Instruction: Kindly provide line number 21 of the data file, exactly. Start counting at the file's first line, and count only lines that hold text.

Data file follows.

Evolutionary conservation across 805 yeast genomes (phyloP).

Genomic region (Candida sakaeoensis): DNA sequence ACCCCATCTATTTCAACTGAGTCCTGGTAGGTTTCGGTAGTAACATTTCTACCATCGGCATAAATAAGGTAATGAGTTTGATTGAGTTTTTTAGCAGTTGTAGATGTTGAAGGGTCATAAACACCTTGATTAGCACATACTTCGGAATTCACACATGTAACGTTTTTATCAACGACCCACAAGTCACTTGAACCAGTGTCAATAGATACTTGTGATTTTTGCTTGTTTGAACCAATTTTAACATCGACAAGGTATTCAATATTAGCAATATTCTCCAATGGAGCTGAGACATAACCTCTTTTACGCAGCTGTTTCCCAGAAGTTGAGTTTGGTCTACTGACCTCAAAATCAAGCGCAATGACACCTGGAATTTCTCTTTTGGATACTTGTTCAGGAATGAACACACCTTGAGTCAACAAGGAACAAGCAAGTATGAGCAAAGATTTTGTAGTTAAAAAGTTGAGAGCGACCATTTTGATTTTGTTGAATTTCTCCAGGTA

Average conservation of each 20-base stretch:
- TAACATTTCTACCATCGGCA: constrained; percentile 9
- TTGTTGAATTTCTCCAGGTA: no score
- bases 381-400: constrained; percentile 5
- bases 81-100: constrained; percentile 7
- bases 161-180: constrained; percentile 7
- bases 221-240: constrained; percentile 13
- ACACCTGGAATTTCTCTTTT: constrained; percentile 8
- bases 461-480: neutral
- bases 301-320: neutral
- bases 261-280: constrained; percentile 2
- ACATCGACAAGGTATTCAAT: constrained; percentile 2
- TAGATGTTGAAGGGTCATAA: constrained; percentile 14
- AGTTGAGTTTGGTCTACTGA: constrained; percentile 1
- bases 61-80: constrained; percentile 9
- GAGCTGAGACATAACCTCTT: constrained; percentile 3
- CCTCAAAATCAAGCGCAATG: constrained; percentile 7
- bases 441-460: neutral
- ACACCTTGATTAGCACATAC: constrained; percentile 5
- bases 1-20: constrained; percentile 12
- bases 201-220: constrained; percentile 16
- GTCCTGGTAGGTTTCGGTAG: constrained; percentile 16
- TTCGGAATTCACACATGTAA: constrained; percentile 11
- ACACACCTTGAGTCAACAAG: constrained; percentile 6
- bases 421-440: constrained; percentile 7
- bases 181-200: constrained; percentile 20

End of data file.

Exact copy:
- ACACCTTGATTAGCACATAC: constrained; percentile 5